A new study has revealed that beet juice boosts muscle power in the heart patients.
Building on a growing body of work that suggests dietary nitrate improves muscle performance in many elite athletes, researchers at Washington University School of Medicine in St. Louis found that drinking concentrated beet juice also high in nitrates increases muscle power in patients with heart failure.
Senior author Linda R. Peterson said that it’s a small study, but researchers see robust changes in muscle power about two hours after patients drink the beet juice, adding that a lot of the activities of daily living are power-based getting out of a chair, lifting groceries, climbing stairs and they have a major impact on quality of life.
Based on research in elite athletes, especially cyclists who use beet juice to boost performance, the study’s corresponding author, Andrew R. Coggan, suggested trying the same strategy in patients with heart failure.
The scientists reported data from nine patients with heart failure. Two hours after the treatment, patients demonstrated a 13 percent increase in power in muscles that extend the knee. The researchers observed the most substantial benefit when the muscles moved at the highest velocities.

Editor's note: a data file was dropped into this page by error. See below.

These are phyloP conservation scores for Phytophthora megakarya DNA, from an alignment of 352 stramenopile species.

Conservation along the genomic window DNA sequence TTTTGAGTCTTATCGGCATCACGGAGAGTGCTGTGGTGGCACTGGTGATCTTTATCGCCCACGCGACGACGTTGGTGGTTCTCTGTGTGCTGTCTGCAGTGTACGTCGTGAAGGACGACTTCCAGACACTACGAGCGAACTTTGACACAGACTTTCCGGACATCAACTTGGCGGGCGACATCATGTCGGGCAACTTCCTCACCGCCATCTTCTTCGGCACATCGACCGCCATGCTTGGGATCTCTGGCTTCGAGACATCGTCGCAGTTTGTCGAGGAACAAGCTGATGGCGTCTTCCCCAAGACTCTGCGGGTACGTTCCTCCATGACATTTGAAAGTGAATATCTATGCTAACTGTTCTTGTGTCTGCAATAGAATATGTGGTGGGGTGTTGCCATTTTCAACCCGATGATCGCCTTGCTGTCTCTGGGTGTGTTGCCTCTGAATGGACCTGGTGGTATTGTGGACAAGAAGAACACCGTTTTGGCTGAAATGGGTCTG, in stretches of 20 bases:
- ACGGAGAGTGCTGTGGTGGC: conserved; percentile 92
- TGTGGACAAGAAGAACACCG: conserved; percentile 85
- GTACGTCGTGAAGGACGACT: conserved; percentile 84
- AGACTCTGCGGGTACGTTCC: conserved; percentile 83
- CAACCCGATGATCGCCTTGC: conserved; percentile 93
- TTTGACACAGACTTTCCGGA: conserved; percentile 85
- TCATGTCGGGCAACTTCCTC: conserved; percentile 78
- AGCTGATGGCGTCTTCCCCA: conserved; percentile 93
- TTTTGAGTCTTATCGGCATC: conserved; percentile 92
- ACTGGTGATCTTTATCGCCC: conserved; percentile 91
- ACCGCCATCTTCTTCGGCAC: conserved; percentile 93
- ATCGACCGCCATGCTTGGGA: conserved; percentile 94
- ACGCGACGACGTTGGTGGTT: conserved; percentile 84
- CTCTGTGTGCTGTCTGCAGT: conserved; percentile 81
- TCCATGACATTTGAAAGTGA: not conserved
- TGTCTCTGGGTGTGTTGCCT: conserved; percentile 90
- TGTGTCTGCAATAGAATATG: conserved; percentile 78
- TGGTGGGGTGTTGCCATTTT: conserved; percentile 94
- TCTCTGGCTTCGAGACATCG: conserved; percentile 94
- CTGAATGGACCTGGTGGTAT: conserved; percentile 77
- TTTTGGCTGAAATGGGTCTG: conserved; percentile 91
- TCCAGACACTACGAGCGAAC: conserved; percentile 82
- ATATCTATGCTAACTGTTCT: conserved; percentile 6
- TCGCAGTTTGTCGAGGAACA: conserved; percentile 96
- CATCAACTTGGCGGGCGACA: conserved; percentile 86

The increase in muscle performance was significant in quick, power-based actions, but researchers saw no improvements in performance during longer tests that measure muscle fatigue.
The nitrates in beet juice, spinach and other leafy green vegetables such as arugula and celery are processed by the body into nitric oxide, which is known to relax blood vessels and have other beneficial effects on metabolism.
The study appears in the journal Circulation: Heart Failure.